We started at Naples and boarded the ship and… my last meal was in Naples and I got seasick and didn’t eat another meal until we got to Ellis Island… [My mother] had funny ideas that if they caught me seasick, they’d throw me overboard, so she hid me from the authorities or even from a doctor which maybe could have helped me a little bit… We used to be pushed on deck because they’d have to clean the steerage where we come from, so it was easy to hide me under a blanket… We spent Christmas on board. I was under the blanket but I could see that they gave out figs and they gave out delicacies that they wouldn’t give out ordinarily. So we landed at Ellis Island and got a delicious soup with white bread.

Estelle Schwartz Belford, a Jewish Romanian immigrant described her trip in 1905 when she was five years-old.

I remember riding in this wagon to a certain cousin in this large town and that was the first time that we saw houses almost that you could see across from one house to another, and everything was just wonderful… We stayed in a town by the name of Beltz for two days also. We stayed there for about two days also with somebody else that we knew and I had an uncle there who was a politician, and through him we were able to ride across the border because in those days you couldn’t get out of that town…and people had to really steal their way across, but we were able to ride across the border.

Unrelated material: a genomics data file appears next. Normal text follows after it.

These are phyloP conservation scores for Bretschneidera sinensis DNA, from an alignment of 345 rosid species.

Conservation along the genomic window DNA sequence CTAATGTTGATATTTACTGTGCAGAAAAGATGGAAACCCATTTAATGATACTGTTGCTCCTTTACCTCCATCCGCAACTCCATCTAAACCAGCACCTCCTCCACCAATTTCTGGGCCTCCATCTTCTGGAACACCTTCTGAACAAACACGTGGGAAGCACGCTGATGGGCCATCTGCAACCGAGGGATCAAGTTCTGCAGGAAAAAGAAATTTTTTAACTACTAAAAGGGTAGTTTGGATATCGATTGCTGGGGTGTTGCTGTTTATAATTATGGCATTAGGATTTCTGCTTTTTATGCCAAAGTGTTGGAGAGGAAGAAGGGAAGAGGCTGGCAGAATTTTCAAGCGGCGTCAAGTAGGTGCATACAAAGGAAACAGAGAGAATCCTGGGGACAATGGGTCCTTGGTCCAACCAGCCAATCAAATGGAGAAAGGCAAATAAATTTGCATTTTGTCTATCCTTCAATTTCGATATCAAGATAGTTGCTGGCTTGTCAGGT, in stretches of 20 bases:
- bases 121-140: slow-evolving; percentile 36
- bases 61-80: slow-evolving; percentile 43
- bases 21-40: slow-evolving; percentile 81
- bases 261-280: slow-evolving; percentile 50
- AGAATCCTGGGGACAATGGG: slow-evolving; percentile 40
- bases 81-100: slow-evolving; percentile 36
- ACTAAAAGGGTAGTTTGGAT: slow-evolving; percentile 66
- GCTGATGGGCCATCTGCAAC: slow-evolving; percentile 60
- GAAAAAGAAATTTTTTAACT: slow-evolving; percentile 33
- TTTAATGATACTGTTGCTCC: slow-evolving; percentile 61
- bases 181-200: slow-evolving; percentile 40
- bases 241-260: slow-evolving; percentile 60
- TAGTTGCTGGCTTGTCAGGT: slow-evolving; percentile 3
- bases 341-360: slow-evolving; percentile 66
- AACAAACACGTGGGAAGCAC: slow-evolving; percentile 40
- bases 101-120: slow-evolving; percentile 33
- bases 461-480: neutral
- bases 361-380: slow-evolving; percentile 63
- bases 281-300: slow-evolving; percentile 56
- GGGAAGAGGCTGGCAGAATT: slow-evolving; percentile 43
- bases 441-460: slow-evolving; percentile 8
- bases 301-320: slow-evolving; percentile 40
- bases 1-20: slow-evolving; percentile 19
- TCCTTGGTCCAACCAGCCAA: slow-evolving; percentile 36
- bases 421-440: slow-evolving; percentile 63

And then we got to the seaport…Antwerp. And we stayed there only for about a day or so and then that was the first time my mother saw a lot of people in one room, like in the waiting room and she was telling us this story that when she went into the ladies room and, there was a lot of sinks there from what she described, and mirrors and the toilets on the side and we children were standing by the mirrors. She came in and she saw us. She didn’t see herself, she saw us in the mirror, she never saw a mirror before. And she thought we were there and she started scolding us, “Come over here,” and then she realized, and she was very much embarrassed. My mother was a very, very sensitive person, and all the way through she would make one little mistake and people laughed and then she wouldn’t say another word.

About life on board the ship in steerage, Estelle tells us,

It was terrible, the whole trip… You didn’t change your clothing every day on board the ship… Once, a few people came down from upstairs and spoke to us children and gave us some candy, the first time that we ever saw any candy or sweets and we were so happy to get it….